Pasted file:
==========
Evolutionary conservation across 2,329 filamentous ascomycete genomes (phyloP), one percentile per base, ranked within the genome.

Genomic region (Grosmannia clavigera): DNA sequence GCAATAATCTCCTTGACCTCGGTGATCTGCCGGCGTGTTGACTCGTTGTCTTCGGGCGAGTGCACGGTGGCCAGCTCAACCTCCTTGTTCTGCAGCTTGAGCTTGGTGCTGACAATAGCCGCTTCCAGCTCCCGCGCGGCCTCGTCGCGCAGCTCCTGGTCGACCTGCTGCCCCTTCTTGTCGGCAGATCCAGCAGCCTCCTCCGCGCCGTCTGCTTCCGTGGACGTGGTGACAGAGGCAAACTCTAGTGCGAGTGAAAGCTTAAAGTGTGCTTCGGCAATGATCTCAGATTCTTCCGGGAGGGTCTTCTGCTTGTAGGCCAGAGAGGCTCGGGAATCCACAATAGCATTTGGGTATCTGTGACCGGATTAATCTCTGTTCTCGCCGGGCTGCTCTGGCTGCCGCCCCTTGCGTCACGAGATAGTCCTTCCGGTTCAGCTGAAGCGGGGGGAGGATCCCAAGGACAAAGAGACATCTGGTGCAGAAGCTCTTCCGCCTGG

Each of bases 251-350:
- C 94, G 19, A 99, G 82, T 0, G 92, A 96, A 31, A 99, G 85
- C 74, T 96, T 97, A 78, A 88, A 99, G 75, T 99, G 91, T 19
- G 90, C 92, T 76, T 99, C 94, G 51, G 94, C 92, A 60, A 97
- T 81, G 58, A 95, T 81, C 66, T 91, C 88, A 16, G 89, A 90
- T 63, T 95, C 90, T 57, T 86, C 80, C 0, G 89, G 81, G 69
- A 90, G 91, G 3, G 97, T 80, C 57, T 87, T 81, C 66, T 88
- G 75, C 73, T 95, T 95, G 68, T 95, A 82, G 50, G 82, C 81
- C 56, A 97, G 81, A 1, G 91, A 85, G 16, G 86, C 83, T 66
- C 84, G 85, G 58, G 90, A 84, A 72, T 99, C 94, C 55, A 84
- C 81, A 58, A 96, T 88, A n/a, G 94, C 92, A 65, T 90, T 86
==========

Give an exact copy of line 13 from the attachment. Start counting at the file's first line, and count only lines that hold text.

- C 81, A 58, A 96, T 88, A n/a, G 94, C 92, A 65, T 90, T 86